Amarillo National Bank is a $2.7 billion, family-owned bank located in Amarillo, Texas. In addition to its main office, the bank has 14 branches, all of which are in, or close to, Amarillo. Located in the center of the Texas panhandle, Amarillo is the nation’s 120th largest city. Amarillo has a diverse economy composed of farm and ranch operations, cattle feeding and processing operations, extensive cancer research and medical facilities, and petroleum-related industries. It is also the home of Bell Helicopter’s Osprey production facility, as well as Pantex, a nuclear assembly and disassembly facility. The city’s populace is diverse; about 26.3 percent of households are Latino or Hispanic, compared to the nationwide average of 14.7 percent.a

The bank’s SDL/NSDL program has existed for more than 100 years, and bank management believes that making these loans is in line with the bank’s local focus and desire to serve its community. There are no established parameters for loan amounts, but the standard minimum is $500. The bank may make loans exceeding $2,500 on a case-by-case basis, but it is only reporting loans up to this limit in accordance with the NSDL threshold. All loans are closed-end, and terms generally range from 9 to 12 months. The average interest rate is about 14 percent, with a maximum rate of 18 percent, and the bank does not charge an origination fee.

In addition, the bank offers a discount for consumers who choose to have their payment automatically debited from their checking account. Proof of income, identity, and address is required. A credit report is also obtained as part of the underwriting process, but the bank does not require a particular credit score. Underwriting is delegated to branch managers, and if the customer’s documents are in order, a loan can be underwritten in just a few minutes.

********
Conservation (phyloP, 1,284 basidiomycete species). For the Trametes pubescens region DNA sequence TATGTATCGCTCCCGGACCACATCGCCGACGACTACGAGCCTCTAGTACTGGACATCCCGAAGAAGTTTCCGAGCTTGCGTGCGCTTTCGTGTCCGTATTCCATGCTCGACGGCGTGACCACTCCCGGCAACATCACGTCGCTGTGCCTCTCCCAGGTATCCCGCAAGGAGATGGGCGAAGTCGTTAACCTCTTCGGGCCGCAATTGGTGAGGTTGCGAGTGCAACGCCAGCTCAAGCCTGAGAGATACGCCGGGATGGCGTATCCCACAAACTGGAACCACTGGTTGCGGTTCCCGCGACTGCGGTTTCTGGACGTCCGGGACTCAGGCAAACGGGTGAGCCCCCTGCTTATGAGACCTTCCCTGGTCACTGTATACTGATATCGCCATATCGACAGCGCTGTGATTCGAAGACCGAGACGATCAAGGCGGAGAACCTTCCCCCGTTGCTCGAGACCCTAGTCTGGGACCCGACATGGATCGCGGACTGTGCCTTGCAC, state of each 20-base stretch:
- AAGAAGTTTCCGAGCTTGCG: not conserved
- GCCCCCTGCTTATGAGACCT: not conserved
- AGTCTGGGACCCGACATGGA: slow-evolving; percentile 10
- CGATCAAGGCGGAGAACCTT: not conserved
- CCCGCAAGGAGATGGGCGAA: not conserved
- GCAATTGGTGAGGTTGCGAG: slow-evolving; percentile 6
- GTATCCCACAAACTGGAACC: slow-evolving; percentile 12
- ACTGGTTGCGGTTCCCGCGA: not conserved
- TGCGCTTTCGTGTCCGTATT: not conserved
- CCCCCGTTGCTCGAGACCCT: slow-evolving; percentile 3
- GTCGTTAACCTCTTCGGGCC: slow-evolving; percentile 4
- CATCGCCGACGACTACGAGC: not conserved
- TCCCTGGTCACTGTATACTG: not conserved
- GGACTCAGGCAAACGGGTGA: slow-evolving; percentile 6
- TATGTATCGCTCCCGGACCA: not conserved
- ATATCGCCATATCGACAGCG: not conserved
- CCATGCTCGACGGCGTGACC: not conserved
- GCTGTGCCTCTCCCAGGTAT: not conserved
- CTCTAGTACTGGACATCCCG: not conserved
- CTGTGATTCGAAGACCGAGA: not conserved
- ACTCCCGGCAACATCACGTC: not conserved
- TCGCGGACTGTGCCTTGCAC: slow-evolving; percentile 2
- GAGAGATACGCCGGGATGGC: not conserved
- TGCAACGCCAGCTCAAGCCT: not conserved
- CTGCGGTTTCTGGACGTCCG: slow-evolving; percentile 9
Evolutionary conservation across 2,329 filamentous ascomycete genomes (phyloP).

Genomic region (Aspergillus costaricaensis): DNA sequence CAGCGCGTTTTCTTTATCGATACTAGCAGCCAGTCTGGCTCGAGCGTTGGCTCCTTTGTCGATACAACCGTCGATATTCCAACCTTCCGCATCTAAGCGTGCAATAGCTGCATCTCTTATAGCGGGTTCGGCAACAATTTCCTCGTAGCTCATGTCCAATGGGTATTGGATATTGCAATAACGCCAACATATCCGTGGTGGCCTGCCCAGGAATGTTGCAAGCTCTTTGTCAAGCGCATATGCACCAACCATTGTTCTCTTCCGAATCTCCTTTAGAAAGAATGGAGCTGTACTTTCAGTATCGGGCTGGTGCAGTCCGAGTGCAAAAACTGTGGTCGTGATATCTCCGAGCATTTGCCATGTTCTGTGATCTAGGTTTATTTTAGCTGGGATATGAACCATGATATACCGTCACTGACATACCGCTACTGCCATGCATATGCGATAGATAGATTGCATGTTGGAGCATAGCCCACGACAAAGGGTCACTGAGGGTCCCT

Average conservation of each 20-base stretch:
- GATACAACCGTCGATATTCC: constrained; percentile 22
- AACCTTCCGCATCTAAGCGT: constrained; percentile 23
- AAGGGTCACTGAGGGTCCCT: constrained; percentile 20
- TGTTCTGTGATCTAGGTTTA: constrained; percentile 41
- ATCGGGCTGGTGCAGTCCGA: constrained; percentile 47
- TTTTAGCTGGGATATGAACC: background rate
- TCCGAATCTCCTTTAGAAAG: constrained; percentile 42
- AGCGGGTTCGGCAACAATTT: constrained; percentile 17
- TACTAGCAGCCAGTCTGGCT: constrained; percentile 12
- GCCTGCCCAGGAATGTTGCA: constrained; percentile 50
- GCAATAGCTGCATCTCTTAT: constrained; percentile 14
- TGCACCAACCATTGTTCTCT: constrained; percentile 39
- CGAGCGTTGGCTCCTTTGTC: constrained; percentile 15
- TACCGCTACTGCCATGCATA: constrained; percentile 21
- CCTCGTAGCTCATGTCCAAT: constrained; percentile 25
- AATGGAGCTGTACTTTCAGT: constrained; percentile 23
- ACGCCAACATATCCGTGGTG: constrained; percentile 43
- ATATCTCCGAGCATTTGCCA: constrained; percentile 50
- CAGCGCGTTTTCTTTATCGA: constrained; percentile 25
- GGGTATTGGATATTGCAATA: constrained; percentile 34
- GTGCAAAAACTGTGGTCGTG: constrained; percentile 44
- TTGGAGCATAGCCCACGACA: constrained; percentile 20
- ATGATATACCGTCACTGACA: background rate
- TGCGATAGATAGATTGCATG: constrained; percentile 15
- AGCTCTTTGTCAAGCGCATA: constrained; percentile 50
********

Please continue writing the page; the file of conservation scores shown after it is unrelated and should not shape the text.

In the first four quarters of the pilot, Amarillo National Bank originated 1,074 SDLs and 1,911 NSDLs. As of the end of the fourth quarter, 640 SDLs with a cumulative balance of $487,000 and 1,594 NSDLs with a cumulative balance of $2.8 million were outstanding. Twenty-one SDLs originated in the first four quarters have been charged off, and 155 were 30 days or more delinquent as of the end of the fourth quarter.

The bank does not require linked deposit products and does not formally track the profitability of SDL or NSDL products or overall relationships with these customers. Indeed, the bank only recently began to tally cross-selling of products for the purposes of this pilot; for the last half of 2008, the bank opened 64 savings and checking accounts for SDL customers. However, bank management strongly believes that providing SDLs and NSDLs is a service to the community that pays off over the long term through goodwill and stronger customer relationships. According to the program administrator, Vice President and CRA Officer Lilia Escajeda, “Amarillo National Bank has been making these loans for as long as I have been here [30 years], and I still see people with houses, successful businesses, kids in college, who tell me that the small-dollar loan I made to them was their first step in establishing a relationship with a bank.”